PREVIEW/ Asian Art 26 November 2019
On the one hand, we usually say that “you should never judge a book by its cover”, in China this has always been the case. Since the most ancient Dynasties, in fact, the colour and the embroidered symbolism of clothes distinguished the social and military ranks. During the reign of Emperor Qianlong (1736-1795), of the Qing Dynasty, an official document regulated the dress code of the Palace.
The court dresses were divided into three main categories: formal (Ch’ao-fu), semi-formal (Ch’i-fu), and informal (Ch’ang-fu).
The former were worn in the most important ceremonies such as ascension to the throne, birthdays, weddings or sacrificial ceremonies. The second ones, called “Dragon Robe”, were worn by all those who were part of the court or served the emperor in official undertakings.
Women used to wear different clothes on formal and informal events. In the latter case, there were two main types of clothes: Changyi with a relatively straight panel crossing from left to right, and Chenyi with a slit on each side, allowing ease of movement.
According to symbolism, the dragon stands out as an imperial symbol. It chases the fiery pearl (symbol of wisdom) and has five claws if worn by the emperor. If worn by the courtiers, the claws were four or three.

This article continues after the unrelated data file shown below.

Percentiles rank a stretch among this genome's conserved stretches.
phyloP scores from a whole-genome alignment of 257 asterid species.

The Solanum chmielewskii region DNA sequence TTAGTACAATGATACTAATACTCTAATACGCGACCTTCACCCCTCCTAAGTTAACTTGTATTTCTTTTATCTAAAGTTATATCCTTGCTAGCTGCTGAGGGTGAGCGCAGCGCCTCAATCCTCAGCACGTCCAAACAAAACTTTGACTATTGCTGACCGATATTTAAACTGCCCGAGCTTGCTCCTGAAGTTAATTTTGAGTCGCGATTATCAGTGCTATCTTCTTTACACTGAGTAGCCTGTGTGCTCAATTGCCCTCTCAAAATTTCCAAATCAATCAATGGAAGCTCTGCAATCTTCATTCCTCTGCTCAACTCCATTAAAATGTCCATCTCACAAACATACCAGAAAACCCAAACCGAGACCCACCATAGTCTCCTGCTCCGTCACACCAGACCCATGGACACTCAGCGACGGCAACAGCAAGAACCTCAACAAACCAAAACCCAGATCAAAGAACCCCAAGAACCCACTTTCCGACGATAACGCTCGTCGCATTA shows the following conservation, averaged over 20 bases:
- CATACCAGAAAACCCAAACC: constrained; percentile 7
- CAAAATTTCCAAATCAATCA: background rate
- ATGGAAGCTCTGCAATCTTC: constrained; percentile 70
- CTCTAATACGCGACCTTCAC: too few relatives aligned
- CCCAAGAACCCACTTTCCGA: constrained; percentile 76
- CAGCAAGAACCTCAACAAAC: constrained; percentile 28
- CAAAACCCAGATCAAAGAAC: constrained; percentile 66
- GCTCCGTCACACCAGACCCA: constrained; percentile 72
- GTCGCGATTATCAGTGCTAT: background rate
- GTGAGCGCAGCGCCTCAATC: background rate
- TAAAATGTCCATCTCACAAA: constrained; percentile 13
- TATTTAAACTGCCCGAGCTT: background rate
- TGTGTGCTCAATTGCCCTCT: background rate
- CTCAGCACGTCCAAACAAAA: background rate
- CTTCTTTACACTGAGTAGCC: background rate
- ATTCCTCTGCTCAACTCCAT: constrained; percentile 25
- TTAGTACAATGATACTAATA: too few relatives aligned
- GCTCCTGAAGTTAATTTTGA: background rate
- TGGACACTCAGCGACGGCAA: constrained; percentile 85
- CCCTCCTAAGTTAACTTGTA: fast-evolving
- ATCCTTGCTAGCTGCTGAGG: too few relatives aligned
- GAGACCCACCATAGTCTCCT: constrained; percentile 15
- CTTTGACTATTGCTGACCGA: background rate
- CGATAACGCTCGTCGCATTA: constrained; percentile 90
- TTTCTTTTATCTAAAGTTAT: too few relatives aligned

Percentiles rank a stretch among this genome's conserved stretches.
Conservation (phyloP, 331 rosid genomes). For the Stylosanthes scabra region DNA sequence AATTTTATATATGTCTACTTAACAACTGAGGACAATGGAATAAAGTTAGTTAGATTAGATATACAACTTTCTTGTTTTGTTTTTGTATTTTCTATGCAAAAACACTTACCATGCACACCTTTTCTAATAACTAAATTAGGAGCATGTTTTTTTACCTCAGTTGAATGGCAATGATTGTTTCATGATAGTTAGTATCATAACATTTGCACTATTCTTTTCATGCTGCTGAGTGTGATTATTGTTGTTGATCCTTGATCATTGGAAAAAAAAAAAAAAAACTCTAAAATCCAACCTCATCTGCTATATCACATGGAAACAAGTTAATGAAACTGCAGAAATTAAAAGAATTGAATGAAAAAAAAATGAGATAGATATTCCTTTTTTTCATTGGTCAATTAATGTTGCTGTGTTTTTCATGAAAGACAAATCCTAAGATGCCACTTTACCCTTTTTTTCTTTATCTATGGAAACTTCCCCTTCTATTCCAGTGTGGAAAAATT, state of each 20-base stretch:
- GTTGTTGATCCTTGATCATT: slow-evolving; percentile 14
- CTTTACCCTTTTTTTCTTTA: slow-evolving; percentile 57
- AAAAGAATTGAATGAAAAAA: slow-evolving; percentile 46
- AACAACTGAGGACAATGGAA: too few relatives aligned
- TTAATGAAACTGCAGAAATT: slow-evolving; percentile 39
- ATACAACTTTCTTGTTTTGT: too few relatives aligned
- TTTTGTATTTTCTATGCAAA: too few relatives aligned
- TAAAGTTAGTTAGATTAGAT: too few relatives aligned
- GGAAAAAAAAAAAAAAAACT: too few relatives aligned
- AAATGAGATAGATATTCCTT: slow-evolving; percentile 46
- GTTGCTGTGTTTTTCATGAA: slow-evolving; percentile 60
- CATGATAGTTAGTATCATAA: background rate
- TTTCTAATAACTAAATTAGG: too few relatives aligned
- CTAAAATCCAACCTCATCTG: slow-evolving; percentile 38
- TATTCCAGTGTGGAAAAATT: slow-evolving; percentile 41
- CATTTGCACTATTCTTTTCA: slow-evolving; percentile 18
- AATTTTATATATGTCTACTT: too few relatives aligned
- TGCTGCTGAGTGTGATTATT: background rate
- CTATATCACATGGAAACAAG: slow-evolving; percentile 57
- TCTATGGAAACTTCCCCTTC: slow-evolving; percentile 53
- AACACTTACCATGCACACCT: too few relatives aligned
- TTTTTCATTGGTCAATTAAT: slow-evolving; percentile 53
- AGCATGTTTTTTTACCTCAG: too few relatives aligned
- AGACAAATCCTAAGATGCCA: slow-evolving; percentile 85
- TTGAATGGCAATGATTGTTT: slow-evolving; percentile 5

On the dress, there were nine dragons, five of which were visible from the front and the back because 5 and 9 were numbers associated with the dignity of the throne.
The “Twelve Symbols” were reserved for the formal clothing of the emperor. The symbols of Buddhism, Taoism, flowers, plants, characters and animals were chosen according to the clothes.
The embroideries with coloured silk threads, gold or silver threads embroidered with various techniques on simple silk, satin, damask or gauze depending on the seasons and functions. The colours indicated the status of the five ranks in the form of the five elements of the universe:
Blue (East/wood) for the nobles. White (West/Metal) associated with mourning. Black (North/water) for the lowest rank. Red (South/fire) for marriage and birth rituals. Yellow (centre/earth) reserved for the emperor as he was considered the centre of power.
Other members of the imperial family wore various shades of yellow/orange, being close to the centre of power. The emperor’s informal dress was often reddish brown, grey or blue. Green and pink were specific to women.
The next auction on November 26, 2019, will present three dresses, a rare hat and four court bags from the private collection of Counts Zavagli Ricciardelli and Barons Di Brocchetti. Starting from the nineteenth century, they held high political positions and were part of the Italian Royal Navy, living in the East (Japan and China until the beginning of the twentieth century), according to the diplomatic and military custom handed down to the heirs.